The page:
While we are familiar with the state emblem of the weedy seadragon and sightings of the potbelly seahorse being the No.1 listed species on the Mornington Peninsula biodiversity audit via iNaturalist, little is known of the close cousin to the leafy seadragon.
The spiny pipehorse can grow up to half a metre in length, and while it resembles the weedy seadragon, it is lacking the leaf-like appendages, but has a similar method of carrying eggs under the tail. Normally restricted to deep water near the Australian mainland, true to the Australian Marine Life description, this species is rarely seen until washed ashore. The spiny pipehorse was discovered on Portsea back beach last month. At first, no one had any idea of its identity, given how rare the sightings are.
The spiny pipehorse is normally found in water depths of 270-300m, and while Bass Strait maximum depths are only 155m, we were fortunate enough to experience this incredible creature and discover more about it. The observation was added to iNaturalist biodiversity audit, where only 11 sightings world-wide have been noted and the first observation on the Mornington Peninsula. Other sightings have been in Queenscliff and Swan Bay, so while the spiny pipehorse is not officially noted on the Port Phillip Taxonomy Toolkit, it has been seen in the bay and makes it a very exciting possibility to be sighted in the water for divers and underwater enthusiasts.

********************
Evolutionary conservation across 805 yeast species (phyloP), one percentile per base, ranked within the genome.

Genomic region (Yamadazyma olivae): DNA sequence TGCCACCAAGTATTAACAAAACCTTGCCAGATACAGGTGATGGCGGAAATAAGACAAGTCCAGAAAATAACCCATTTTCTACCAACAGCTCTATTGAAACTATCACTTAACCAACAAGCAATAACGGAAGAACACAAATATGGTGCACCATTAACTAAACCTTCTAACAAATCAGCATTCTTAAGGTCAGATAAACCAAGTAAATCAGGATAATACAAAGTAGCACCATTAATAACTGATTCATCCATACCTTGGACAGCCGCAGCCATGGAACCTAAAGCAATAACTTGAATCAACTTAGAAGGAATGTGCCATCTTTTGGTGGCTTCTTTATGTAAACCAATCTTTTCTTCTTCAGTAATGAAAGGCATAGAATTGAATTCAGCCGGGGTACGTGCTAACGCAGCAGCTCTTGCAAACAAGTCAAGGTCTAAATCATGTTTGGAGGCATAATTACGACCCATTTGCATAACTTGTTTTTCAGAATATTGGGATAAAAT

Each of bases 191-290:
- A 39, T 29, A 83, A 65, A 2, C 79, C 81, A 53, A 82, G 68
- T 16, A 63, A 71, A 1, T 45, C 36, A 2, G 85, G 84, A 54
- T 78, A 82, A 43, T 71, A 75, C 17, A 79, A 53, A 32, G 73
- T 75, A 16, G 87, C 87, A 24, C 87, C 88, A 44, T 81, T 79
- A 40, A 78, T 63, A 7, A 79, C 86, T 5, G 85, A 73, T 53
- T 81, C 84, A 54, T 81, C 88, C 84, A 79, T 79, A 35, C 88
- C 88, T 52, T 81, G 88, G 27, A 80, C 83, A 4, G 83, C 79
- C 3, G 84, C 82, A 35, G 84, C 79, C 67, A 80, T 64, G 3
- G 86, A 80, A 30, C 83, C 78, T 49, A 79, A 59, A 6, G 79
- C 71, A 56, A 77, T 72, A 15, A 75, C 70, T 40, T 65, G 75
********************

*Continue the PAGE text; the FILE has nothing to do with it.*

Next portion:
In the water the spiny pipehorse is an attractively coloured species with a pink or orange body with yellow stripes and a red spot on the underside of the tail. In 2015 a world-first was made when scientists in Auckland successfully bred the spiny pipehorse in captivity.
The weedy seadragon carries around a brood of 130-200 eggs; the spiny pipehorse carries a smaller brood of about 50 eggs, despite being the largest member of the Syngnathidae family in Australia. Although somewhat similar to pipefishes in shape, pipehorses have prehensile tails which they use to cling to structures on the seafloor.
So if you’re out and about, keep a watch for these amazing creatures and take the time to document your observations of nature using iNaturalist. It’s a great way to learn about local species and connect to the natural environment.